"I wasn't trying to make an epic. I was trying to tell a simple story about bad men in changing times."
That's how Sam Peckinpah described 'The Wild Bunch' (1969), his fourth film and arguably the fullest synthesis of his trademark themes and concerns. It begins with the titular outlaw gang, led by Pike Bishop (William Holden), executing a bank robbery disguised as soldiers. Bounty hunters, including Pike's former partner Deke Thornton (Robert Ryan) are lying in wait for them. Ryan has bargained his way out of jail and put his soul in hock to a railroad boss out to get the bunch.
Already the film is rich in compromised morality. The bunch shoot their way out, losing one of their members, and head for safety. When they come to divide their loot, they find that far from escaping with a hefty payroll they have risked their lives for a few sacks of washers.
Crossing the border into Mexico, they form an uneasy alliance with debauched revolutionary General Mapache (Emilio Fernandez), agreeing to rob an army train and deliver to him a cache of guns and ammunition. Things are complicated by the presence of Commander Frederick Muhr ("of the Imperial German Army"); the year is 1913, Europe on the brink of war and the shadow creeping across America. A way of life - the freedom of the frontiers - is already beginning to disappear. Mapache tootles around the hacienda courtyard that constitutes his personal fiefdom in a motor car. "Damned ugly thing," one of the bunch mutters, the very concept of a horseless carriage an affront to him. And here we have the key themes of Peckinpah's work:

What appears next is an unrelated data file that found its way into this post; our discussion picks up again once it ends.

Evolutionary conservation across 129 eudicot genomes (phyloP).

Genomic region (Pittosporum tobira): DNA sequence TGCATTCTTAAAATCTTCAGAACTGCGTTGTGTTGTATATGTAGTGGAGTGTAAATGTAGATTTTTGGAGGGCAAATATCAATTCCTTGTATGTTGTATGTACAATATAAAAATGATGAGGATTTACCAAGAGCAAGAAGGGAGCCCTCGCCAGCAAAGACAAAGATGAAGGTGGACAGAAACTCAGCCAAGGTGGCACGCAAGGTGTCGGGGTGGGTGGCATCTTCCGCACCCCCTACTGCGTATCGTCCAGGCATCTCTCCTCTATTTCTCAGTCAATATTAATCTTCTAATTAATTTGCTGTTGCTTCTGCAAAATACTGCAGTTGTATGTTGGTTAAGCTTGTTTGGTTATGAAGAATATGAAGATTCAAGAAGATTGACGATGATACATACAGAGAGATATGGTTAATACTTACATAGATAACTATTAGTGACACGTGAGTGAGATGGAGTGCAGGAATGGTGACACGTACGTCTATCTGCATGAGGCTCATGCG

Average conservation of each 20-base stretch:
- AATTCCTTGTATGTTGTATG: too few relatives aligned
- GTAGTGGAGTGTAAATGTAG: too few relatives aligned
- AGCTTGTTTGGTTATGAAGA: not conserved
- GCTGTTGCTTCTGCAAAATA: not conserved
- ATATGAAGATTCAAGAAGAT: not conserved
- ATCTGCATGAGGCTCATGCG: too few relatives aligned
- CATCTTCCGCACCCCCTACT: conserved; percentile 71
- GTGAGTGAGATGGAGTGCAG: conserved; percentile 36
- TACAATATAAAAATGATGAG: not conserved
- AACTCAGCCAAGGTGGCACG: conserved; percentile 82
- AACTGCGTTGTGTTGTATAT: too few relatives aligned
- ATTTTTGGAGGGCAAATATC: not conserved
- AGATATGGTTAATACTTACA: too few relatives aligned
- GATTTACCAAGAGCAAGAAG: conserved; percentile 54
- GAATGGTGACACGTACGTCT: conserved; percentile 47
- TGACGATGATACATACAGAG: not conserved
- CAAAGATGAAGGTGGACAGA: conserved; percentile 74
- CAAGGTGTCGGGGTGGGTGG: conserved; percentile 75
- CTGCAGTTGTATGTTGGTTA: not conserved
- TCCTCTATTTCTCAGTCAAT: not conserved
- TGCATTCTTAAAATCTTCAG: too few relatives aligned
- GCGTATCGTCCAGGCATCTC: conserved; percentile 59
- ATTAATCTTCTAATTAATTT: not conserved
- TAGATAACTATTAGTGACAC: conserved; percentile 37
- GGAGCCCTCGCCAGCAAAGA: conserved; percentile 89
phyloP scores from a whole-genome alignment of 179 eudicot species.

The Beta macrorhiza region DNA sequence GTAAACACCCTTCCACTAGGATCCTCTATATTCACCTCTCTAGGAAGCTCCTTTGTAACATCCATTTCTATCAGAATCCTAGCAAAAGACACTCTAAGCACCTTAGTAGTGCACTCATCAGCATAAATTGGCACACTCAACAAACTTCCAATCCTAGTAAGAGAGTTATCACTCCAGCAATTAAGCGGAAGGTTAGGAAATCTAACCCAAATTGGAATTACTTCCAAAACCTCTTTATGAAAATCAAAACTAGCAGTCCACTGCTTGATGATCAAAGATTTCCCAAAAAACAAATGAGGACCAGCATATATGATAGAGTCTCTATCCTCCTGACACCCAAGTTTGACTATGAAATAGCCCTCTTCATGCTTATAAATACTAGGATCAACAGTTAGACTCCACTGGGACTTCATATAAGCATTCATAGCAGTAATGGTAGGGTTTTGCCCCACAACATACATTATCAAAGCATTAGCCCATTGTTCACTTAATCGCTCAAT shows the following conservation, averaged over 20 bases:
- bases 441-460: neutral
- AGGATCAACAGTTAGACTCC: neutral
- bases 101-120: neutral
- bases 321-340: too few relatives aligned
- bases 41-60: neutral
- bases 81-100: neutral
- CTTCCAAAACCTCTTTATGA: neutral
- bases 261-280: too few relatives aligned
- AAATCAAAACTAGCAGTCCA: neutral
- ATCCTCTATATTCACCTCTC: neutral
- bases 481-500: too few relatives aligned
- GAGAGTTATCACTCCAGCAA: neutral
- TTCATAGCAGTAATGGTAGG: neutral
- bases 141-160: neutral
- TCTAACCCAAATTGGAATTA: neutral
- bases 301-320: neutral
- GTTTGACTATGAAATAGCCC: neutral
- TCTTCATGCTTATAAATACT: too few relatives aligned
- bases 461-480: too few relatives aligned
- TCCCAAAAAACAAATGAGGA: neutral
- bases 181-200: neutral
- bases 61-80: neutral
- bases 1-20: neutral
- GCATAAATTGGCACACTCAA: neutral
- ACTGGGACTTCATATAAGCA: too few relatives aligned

*Times change, yet Peckinpah's heroes - men of a certain era, men of a certain mindset - would rather die than change with them.
*Technology encroaches, its results only ever destructive.
During the opening sequence of 'Pat Garrett and Billy the Kid' (1973), newly elected Sheriff Pat Garrett (James Coburn) rides into Old Fort Sumner and, pardon the pun, lays down the law to his former partner William H Bonney, aka Billy the Kid (Kris Kristofferson):
Garrett: Times are changin', Billy. You want it straight?
Billy: If that's what you're here for.
Garrett: The electorate want you gone. Out of the country.
Billy: Well, are they tellin' me or are they askin' me?
Garrett: I'm askin' you. But in five days I'm makin' you, when I take over as sheriff of the county.
Billy: Sheriff Pat Garrett! Sold out to the Santa Fe Ring. How does it feel?